The clothes are perfumed in the store
I cannot stop buying from,
one wash and it’s gone unlike
the soy sauce on my work shirt or
the disarming old man at Union Square Station,
blue gaze tied somewhere behind him,
playing a derailed violin like a wind-up,
eight bars at a time, repeat,
scraping at our zirconia patience.
His foot tambourine would earn
more dollar on its own. New York,
I am ashamed to say I cannot stand him,
his Marcel Marceau smile,
the aqueducts his simplistic tunes
dig into my brain’s jukebox, which cannot
stop cashing dimes on the same jangle.
I hop to it into my home,
into the sinewy forearms of my love
who considers the old man adorable
because he sees his own inner old man
harvesting joy from ripping up newspaper
to feed the birds of the ladies’ feet.
We waltz to the negotiated rhythm
of our days as the ghosts in the kitchen cabinet
stop peeling apples and clap their hands.
For the beautiful girl whose sweat
smelled like salami, he bought
a record player, the kind in the window.
She worked at the airport,
owned no records.
She raised the arm,
and let the small Ganesha figurine
ride the platter,
one short spin after the next.
She watched it after dinner.
She’d leave off to let
the dog watch it, too,
as it fell asleep hungry.
The man would appear
at the window, propped open
with a plastic asteroid
from the airport dime machine.
He took a breath every time
Ganesha turned its back to him.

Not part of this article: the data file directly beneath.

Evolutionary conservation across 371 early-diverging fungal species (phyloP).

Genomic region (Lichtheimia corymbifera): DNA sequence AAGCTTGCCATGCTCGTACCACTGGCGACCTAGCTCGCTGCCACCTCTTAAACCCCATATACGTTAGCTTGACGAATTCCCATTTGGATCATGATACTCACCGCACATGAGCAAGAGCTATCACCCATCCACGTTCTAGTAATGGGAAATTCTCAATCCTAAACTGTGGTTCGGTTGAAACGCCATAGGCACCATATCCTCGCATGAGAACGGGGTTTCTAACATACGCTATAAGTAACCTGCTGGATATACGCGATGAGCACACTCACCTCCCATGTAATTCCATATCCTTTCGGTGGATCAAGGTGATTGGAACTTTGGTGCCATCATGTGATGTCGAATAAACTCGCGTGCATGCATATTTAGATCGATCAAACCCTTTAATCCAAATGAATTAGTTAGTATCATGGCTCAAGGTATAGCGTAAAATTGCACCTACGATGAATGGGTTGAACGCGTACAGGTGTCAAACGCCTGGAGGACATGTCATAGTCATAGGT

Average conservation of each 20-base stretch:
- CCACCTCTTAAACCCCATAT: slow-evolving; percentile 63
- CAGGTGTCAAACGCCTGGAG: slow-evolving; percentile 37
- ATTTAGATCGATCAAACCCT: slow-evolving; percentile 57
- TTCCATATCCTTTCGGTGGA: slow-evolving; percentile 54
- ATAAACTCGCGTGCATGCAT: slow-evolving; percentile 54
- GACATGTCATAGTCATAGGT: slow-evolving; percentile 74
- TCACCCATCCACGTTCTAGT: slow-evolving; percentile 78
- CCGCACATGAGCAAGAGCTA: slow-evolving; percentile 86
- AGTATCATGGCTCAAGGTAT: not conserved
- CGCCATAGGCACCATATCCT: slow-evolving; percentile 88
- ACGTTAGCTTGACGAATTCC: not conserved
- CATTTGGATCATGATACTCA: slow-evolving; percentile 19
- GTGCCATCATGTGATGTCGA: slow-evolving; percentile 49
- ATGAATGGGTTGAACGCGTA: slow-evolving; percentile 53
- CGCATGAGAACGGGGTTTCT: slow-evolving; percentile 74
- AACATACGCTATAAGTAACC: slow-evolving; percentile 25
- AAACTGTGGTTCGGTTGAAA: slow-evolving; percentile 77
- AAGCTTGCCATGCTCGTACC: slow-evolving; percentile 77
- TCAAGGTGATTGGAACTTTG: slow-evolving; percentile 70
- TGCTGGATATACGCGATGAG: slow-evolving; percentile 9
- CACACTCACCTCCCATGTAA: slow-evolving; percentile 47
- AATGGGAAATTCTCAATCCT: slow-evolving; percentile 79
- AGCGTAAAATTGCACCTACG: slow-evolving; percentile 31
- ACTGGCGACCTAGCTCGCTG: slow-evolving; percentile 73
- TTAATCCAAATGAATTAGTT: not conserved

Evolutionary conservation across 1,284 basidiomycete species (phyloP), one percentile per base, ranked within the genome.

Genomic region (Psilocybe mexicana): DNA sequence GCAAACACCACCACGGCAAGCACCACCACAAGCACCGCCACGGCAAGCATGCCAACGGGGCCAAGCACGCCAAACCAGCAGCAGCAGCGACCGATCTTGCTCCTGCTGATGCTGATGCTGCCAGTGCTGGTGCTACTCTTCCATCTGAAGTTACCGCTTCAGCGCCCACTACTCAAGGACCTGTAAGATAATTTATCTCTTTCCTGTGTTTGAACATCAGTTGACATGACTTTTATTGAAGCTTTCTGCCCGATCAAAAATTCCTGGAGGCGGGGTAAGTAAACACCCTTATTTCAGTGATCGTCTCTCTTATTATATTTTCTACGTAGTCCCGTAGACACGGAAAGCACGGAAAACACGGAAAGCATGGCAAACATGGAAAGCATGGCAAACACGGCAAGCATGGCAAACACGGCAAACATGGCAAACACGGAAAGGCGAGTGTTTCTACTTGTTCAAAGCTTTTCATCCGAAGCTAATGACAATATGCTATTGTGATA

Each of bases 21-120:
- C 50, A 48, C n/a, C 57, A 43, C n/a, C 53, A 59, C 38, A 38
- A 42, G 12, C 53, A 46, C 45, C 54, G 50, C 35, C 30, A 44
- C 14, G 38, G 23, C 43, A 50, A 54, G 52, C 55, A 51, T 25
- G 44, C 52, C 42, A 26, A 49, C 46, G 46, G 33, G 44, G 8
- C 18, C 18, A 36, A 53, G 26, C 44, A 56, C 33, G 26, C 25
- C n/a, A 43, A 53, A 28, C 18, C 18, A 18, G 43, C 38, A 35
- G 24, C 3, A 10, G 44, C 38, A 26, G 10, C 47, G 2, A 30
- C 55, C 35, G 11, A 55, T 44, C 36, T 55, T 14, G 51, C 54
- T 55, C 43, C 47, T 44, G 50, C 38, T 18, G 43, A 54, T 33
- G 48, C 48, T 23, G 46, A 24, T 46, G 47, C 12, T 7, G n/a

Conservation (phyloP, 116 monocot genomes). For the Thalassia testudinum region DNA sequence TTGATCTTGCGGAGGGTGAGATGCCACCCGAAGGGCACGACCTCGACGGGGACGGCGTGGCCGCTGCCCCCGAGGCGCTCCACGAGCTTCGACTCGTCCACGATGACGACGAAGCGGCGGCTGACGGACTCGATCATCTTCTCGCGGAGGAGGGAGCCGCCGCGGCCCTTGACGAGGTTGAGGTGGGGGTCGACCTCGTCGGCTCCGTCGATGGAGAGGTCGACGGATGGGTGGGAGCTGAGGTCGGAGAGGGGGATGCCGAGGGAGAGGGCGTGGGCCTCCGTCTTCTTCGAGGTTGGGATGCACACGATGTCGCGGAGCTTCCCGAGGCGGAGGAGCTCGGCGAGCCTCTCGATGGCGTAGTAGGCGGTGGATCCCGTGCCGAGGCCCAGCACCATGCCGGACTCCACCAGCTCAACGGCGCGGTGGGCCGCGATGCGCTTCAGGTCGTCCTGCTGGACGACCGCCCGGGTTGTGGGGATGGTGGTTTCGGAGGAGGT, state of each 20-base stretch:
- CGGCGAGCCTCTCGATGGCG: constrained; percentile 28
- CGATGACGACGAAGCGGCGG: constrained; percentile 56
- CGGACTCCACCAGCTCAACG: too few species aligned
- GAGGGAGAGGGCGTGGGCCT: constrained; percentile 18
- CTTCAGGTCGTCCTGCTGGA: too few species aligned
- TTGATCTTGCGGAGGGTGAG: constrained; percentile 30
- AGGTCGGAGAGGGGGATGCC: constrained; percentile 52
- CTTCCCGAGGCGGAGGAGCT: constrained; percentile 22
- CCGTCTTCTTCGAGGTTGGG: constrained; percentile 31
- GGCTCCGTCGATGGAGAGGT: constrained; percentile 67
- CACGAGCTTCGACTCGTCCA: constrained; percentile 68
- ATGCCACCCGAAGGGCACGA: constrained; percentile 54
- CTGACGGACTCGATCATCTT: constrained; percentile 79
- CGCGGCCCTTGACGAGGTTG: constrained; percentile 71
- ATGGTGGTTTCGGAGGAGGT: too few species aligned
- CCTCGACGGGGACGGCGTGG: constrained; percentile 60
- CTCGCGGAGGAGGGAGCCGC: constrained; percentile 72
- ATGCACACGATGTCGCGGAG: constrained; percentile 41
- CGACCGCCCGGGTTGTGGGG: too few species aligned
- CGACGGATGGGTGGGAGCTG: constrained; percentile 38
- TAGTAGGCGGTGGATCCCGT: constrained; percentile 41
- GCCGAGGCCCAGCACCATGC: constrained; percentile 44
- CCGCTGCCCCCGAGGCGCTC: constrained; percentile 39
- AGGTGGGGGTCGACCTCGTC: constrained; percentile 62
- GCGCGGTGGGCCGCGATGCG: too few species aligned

In such a way, it was possible
to get through April.
The three neglected electric bills
fell apart in his pocket, and slowly,
through the hole, managed
to escape from him entirely.
Our green horse ate some green grass
and became translucent.
He read a book on how to wreck towns
and chew clotheslines with blue underwear.
You saw him coming
when the edges of street signs blurred and trembled.
We lost the title of the only village
with a green horse. Everyone was livid
and flushed their badges down the drain.
The horse lived in my closet for a month.
I did not tell anyone, though my little cousin
with the mole on the tip of his nose
charged the house with this wooden sword
and, when the adults were drunk, charged
with the empty chicken skewers,
the grease still dripping from them,
until he had blood. I’m not saying
he killed the horse. I cannot tell
the rest of the story, I just can’t.
There was a note in block letters
on the counter the next day.
The kitchen window moved
from wall to wall, dragging
its unwilling piece of sky with it.
The new moon a thread
caught on the dusty overcoat
of the sky. The butterfly children
put on their clothes inside-out.
Hot water must be poured
on a new broom,
so the straw doesn’t break.
The fog in Sofia, permanent
stink of late winter.
Most children want to grow up.
Radko wanted to grow down.
He became smaller and smaller,
soon a louse on the sidewalk.
How about now, Radko, the kids laughed,
still growing down?
Radko started to grow into the earth.
First, a few inches, then as far
as a lamppost. He walked on the asphalt
underside in his metal boots,
shaking the stupid playground,
making noses bleed. He slept
in the roots of mountains, drank
from the rivers’ knees.
In adolescence, his hair reached
the hot core, became on fire.
Little air was there to feed it.
He paced, waving his lit bangs,
took his dinner on tectonic plates.
The high-pitched voice of the children
reached him, again,
Where, Radko, will you grow down to now?
and breathed bubbles of air
into the earth with straws
until Radko’s hair singed his shoulders
and he threw a handful of third century
Thracian bones at the kids,
charred bones, drumming on the asphalt
just as loud
as the bratty whining of swings.